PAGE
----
Soon after Farrow and Previn divorced, Farrow met Allen, and they became inseparable. The two lovers had apartments near each other in New York, and Allen was frequently in the company of Farrow’s children, whose number had by the end of the 1980’s increased to include a child—Satchel—born to Allen and Farrow, and two children the couple had adopted: a boy named Moses and a girl named Dylan. (Farrow later changed the names of all three children.)

At some point around 1990, Allen and Previn, who by this time was twenty years old, became romantically involved. Farrow found out about the affair on the morning of January 13, 1992, when she let herself into Allen’s apartment and discovered on his mantelpiece some Nudity nude photographs of her daughter. Farrow soon confronted Allen, who apparently tried to placate her by playing down what had happened as a brief lapse in propriety, but soon after the release of their last film together, Husbands and Wives (1992), the couple parted company. The cause of their separation made headlines around the world, as they began to feud publicly. Most of the initial sniping between the two amounted to little more than acidic remarks made to reporters until the question of the custody of their three children arose.

As the custody issue was going to court, Farrow made the stunning allegation that Allen, while visiting the children at her country home in Connecticut, had sexually abused Dylan, causing the little girl to be terrified of her adoptive father. Allen responded that this claim was an untruth concocted by Farrow to punish him for his relationship with Previn. After listening to much debate between Allen’s and Farrow’s attorneys, a judge in Connecticut announced that the evidence was too inconclusive to charge Allen with molestation, but she sharply criticized him for his conduct with both Previn and Dylan. The judge awarded Farrow primary custody, with Allen getting rights to supervised visitation with the children.

During and after the court case in Connecticut, friends and family of Farrow and Allen took sides publicly, as did critics and commentators in the news and entertainment media. Those in Allen’s camp argued that child molestation tends to be compulsive, repetitive, and patterned behavior, yet Allen had never before been suspected of such conduct, including during the decade in which he was frequently in the company of Farrow’s numerous children. Farrow’s supporters pointed to a common motif in a number of Allen’s films, in which older men are attracted to young girls. These films include Manhattan (1979) and Husbands and Wives.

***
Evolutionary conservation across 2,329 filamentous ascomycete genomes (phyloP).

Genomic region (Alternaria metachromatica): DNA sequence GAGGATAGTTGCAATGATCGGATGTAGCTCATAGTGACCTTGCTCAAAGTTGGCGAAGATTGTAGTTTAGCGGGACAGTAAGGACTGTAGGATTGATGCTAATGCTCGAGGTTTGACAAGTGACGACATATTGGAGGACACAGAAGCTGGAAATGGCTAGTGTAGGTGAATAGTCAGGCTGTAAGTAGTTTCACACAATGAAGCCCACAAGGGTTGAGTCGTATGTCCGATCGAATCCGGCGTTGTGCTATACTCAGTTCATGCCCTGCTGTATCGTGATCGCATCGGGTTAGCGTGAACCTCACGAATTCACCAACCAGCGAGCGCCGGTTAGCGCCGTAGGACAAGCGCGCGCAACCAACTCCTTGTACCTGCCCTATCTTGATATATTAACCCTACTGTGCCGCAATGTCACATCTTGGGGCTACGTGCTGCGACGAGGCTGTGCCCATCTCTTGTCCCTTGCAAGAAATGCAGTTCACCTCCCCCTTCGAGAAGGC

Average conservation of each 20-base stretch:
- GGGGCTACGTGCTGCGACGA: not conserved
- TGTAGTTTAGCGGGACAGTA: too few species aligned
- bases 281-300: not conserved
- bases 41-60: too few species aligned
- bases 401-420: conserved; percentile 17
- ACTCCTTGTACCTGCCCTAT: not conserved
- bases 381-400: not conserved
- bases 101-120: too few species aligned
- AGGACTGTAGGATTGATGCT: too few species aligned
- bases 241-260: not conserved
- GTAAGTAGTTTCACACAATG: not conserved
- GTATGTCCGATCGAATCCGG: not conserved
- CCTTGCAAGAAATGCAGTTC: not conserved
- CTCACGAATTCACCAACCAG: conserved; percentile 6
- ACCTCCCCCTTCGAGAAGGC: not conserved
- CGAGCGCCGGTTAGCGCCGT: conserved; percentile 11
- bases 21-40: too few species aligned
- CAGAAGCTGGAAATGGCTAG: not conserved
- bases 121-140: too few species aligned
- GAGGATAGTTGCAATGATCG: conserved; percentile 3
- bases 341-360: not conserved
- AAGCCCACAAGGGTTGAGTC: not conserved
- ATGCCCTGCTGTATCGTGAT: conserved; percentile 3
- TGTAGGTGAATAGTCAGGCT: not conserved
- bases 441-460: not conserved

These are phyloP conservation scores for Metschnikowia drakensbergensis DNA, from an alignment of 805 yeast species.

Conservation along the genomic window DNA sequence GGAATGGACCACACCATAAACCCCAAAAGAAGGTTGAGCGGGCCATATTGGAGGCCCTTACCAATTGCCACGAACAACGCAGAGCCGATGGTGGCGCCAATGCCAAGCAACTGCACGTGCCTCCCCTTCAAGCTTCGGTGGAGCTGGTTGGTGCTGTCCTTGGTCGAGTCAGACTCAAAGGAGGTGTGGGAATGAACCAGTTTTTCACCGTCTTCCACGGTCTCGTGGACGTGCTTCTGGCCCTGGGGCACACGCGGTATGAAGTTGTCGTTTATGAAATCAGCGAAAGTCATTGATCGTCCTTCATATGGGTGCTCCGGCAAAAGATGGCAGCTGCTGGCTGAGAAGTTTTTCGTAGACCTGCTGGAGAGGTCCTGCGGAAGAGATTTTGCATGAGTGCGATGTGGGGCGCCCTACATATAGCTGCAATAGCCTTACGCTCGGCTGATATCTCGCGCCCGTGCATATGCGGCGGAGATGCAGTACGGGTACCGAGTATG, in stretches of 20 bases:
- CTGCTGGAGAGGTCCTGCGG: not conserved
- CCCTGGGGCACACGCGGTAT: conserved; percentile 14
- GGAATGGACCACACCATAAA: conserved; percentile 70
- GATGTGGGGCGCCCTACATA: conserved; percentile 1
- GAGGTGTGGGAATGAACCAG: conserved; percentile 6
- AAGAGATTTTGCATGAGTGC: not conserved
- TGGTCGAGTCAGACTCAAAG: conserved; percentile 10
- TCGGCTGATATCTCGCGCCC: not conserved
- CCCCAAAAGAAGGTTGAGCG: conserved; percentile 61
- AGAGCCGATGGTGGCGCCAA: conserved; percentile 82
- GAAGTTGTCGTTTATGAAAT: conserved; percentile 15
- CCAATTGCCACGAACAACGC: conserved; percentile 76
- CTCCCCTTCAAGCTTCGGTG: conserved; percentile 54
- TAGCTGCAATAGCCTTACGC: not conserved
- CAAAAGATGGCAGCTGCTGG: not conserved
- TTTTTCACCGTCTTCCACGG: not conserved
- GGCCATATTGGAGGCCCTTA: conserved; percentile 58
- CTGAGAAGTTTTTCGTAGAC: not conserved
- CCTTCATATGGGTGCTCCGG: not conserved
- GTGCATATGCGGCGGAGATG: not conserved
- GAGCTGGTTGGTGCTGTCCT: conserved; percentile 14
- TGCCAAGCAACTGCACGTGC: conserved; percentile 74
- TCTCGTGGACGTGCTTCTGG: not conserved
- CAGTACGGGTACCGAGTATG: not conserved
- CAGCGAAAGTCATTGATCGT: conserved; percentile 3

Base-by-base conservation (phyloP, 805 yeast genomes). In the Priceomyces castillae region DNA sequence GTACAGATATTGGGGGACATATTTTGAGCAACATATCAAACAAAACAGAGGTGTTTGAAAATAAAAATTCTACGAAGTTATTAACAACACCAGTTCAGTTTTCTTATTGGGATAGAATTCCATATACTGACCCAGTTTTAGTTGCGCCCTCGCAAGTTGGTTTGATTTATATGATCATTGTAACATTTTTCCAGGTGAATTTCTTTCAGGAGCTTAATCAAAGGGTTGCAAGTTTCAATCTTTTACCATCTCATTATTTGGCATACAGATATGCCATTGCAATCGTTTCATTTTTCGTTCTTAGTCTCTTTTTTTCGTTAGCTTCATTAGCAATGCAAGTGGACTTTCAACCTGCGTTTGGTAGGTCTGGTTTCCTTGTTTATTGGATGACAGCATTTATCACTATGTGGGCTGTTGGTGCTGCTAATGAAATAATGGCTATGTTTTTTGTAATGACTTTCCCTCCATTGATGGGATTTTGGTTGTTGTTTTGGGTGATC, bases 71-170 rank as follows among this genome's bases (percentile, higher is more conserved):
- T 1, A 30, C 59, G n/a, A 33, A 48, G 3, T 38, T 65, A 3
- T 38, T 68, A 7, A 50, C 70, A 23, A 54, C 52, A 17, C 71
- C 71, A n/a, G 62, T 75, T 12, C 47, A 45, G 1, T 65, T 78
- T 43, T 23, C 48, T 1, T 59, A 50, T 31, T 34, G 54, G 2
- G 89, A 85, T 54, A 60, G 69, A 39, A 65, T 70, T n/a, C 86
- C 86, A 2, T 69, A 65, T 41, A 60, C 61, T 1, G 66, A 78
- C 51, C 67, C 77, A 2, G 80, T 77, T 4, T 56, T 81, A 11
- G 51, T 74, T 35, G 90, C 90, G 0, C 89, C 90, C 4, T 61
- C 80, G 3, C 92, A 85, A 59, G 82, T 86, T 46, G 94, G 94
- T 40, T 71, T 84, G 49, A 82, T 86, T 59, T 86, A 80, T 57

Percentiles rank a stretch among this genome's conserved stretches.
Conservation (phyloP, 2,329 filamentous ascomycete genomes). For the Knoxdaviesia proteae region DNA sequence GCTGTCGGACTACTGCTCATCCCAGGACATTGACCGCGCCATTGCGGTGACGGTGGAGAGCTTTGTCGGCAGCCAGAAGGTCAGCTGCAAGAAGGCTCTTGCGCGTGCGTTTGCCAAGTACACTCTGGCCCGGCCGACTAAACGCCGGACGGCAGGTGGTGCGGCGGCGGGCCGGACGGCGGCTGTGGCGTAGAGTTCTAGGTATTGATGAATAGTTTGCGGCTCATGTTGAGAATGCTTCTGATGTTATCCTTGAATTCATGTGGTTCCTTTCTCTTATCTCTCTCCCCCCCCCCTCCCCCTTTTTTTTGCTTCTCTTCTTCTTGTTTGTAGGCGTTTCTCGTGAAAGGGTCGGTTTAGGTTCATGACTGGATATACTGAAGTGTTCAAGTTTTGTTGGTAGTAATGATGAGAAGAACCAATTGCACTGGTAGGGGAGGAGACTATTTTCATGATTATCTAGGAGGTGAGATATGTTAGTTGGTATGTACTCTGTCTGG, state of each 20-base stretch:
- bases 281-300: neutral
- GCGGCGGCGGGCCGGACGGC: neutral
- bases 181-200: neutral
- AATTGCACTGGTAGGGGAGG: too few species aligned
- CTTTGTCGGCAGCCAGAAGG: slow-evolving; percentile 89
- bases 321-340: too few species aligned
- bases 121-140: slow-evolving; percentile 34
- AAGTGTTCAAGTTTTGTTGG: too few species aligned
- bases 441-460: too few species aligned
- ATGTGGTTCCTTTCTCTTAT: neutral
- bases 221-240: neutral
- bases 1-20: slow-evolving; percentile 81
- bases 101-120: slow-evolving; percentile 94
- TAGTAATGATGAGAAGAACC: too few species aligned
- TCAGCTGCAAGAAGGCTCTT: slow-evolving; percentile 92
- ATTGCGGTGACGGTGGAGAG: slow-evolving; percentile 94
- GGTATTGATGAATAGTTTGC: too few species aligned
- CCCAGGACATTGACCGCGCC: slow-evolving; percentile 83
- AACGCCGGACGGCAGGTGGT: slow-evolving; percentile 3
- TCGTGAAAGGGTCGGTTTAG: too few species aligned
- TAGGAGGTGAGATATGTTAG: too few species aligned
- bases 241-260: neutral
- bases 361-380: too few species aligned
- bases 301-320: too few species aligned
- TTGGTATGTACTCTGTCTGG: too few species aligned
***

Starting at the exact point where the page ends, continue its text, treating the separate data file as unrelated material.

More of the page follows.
For years after the custody battle, Allen and Farrow continued to make caustic remarks about each other, but both resumed their respective careers. Allen and Previn began to appear in public frequently as a couple, and within five years they married, on Christmas Eve, 1997, in Venice, Italy. They later adopted two daughters of their own. Farrow and Previn have been estranged from each other since Previn’s marriage to Allen.

Impact

The Farrow-Allen-Previn triangle is a textbook example of a public scandal from which no one emerged unscathed. Although much sympathy accrued to Farrow as the wronged lover and mother, questions arose about choices she had made in adopting numerous children, some with special needs, and then trying to bring them up in seemingly unorthodox, unstructured circumstances and with a partner who maintained a separate residence and adopted some but not all of the children. Also, some agreed with Allen’s supporters that Farrow’s sudden denunciation of Allen as a molester seemed ideally and theatrically timed, coming as it did after the discovery of his involvement with Previn and just before the custody hearings. Although Previn remained relatively quiet during and after the scandal, many saw her as a cruel, faithless, and ungrateful daughter.